“Part of the reason you’re seeing more now is because we’re finding more,” says Microsoft’s Doerr. “We’re better at shining a spotlight. Now you can learn from what’s happening at all your customers, which helps you get smarter faster. In the bad situation where you see something new, that will impact one customer instead of 10,000.”
The reality is a lot messier than the theory, however. Earlier this year, multiple hacking groups launched offensives against Microsoft Exchange email servers. What started as a critical zero-day attack briefly became even worse in the period after a fix became available but before it was actually applied to users. That gap is a sweet spot hackers love to hit.
As a rule, however, Doerr is spot on.
Exploits are getting harder—and more valuable
Even if zero-days are being seen more than ever, there is one fact that all the experts agree on: they are getting harder and more expensive to pull off.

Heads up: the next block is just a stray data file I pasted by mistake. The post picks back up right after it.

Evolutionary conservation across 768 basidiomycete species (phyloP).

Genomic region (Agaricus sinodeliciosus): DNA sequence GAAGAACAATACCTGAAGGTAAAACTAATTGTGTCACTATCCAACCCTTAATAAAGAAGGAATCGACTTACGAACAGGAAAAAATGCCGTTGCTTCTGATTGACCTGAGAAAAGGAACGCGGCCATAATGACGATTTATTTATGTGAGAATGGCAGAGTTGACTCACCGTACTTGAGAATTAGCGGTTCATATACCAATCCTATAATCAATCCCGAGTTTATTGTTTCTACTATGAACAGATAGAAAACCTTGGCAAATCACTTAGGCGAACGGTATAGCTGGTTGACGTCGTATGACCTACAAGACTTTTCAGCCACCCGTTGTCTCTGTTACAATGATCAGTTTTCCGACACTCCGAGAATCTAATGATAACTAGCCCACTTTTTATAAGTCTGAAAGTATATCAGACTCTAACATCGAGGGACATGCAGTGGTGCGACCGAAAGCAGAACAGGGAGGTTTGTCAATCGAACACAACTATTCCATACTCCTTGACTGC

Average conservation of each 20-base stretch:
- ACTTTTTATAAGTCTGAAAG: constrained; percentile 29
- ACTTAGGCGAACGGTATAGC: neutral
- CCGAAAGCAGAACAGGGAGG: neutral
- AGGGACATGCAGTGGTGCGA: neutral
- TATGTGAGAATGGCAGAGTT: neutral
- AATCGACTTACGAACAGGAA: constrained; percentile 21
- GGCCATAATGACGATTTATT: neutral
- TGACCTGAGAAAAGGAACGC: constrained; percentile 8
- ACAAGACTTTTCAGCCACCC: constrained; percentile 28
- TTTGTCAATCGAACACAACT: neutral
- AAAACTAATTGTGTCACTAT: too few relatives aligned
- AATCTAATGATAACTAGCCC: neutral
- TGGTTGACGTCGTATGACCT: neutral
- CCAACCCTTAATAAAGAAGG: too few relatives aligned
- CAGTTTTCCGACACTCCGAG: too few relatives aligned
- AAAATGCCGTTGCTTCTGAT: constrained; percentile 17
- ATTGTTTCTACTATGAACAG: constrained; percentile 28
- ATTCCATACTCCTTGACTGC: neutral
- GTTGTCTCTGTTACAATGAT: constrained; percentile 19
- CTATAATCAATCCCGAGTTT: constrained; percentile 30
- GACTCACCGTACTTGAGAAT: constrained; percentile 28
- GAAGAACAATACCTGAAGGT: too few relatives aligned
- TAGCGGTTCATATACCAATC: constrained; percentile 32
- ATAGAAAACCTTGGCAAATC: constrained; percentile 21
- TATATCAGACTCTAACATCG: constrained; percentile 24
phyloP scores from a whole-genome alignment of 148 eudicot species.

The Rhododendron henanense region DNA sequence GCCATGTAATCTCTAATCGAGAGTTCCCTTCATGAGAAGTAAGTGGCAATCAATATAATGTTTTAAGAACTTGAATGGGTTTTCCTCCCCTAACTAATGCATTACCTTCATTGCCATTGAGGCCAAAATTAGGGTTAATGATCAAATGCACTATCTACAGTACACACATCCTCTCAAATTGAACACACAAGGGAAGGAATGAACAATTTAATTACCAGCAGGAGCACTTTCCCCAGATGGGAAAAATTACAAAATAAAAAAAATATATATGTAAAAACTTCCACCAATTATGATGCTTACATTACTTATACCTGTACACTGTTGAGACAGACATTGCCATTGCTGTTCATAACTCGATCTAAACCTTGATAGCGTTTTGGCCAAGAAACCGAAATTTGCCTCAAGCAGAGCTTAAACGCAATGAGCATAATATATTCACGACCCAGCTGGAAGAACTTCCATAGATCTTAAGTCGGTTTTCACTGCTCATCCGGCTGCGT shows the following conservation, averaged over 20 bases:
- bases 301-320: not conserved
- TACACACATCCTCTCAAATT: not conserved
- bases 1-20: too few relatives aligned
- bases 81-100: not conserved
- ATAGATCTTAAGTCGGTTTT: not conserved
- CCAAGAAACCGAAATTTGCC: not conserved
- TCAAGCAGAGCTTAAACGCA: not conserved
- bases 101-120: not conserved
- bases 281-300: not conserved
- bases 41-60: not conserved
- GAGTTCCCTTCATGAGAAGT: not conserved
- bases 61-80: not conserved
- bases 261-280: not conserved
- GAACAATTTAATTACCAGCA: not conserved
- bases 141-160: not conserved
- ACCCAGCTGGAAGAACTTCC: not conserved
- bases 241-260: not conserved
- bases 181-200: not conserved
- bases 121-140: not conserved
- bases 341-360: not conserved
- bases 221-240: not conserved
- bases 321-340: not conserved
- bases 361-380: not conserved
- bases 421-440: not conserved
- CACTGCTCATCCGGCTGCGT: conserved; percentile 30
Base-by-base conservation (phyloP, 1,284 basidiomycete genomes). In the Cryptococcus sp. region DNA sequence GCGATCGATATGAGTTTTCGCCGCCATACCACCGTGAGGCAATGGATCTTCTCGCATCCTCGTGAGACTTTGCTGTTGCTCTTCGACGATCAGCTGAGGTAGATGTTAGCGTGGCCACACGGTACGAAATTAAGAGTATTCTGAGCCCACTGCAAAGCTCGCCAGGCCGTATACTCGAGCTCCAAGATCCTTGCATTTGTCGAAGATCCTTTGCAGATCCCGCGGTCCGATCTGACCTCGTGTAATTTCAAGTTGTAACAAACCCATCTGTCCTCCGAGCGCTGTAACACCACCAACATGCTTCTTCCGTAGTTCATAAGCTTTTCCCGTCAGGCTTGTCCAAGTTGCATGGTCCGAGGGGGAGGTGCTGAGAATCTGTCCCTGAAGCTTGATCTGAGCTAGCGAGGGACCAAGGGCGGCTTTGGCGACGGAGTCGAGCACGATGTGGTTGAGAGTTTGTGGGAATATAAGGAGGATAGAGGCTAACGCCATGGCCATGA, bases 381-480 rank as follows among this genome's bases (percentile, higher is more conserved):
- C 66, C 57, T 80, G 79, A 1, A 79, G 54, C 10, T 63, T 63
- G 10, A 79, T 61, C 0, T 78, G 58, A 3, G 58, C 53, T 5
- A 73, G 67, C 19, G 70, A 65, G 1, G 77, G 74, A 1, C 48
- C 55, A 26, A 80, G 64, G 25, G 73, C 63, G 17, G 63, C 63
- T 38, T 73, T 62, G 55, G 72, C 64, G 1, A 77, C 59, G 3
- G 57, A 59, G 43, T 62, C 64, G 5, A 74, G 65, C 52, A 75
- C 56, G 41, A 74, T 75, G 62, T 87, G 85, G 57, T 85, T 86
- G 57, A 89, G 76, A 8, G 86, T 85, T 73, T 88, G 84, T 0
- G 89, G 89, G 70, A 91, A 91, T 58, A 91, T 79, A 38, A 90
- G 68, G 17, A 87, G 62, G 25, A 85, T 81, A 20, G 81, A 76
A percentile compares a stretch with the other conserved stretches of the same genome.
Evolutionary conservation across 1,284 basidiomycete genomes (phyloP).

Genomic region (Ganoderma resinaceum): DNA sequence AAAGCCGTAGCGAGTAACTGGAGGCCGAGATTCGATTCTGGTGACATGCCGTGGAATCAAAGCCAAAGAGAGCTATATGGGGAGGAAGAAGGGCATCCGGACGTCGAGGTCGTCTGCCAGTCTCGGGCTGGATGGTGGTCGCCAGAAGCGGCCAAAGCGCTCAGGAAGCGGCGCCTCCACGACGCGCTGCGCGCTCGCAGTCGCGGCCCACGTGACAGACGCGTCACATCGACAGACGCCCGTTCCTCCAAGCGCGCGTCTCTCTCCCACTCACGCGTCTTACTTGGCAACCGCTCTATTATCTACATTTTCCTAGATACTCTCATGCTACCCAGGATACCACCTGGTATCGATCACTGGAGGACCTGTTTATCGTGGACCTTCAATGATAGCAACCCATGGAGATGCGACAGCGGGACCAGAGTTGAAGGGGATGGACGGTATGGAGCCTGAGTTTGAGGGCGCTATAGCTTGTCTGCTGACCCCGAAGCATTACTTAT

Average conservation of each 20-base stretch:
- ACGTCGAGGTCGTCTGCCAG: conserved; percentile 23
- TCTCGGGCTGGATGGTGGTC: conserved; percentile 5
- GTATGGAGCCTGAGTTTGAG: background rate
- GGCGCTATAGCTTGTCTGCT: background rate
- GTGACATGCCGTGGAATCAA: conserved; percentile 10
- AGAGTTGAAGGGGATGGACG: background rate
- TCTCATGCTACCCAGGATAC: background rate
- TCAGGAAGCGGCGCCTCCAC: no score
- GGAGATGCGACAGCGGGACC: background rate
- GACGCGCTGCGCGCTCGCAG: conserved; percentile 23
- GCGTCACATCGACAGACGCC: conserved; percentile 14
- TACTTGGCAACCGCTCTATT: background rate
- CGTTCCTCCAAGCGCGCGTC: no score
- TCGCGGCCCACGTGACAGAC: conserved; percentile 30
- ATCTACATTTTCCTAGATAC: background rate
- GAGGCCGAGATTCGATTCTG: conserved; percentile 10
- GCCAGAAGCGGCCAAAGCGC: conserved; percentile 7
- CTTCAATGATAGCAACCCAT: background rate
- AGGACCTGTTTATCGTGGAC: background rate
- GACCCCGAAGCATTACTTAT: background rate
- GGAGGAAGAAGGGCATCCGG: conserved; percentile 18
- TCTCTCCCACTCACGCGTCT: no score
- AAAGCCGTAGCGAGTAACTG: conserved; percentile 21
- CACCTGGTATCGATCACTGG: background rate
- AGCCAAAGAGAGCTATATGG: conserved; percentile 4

Better defenses and more complicated systems mean hackers have to do more work to break into a target than they did a decade ago—attacks are costlier and require more resources. The payoff, however, is that with so many companies operating in the cloud, a vulnerability can open millions of customers up to attack.
“Ten years ago, when everything was on premises, a lot of the attacks only one company would see,” says Doerr, “and few companies were equipped to understand what was going on.”
Faced with improving defenses, hackers often must link together multiple exploits instead of using just one. These “exploit chains” require more zero-days. Success at spotting these chains is also part of the reason for the steep rise in numbers.
Today, says Dowd, attackers are “having to invest more and risk more by having these chains to achieve their goals.”
One important signal comes from the rising cost of the most valuable exploits. The limited data available, such as Zerodium’s public zero-day prices, shows as much as a 1,150% rise in the cost of the highest-end hacks over the last three years.
But even if zero-day attacks are harder, the demand has risen, and supply follows. The sky might not be falling—but neither is it a perfectly sunny day.
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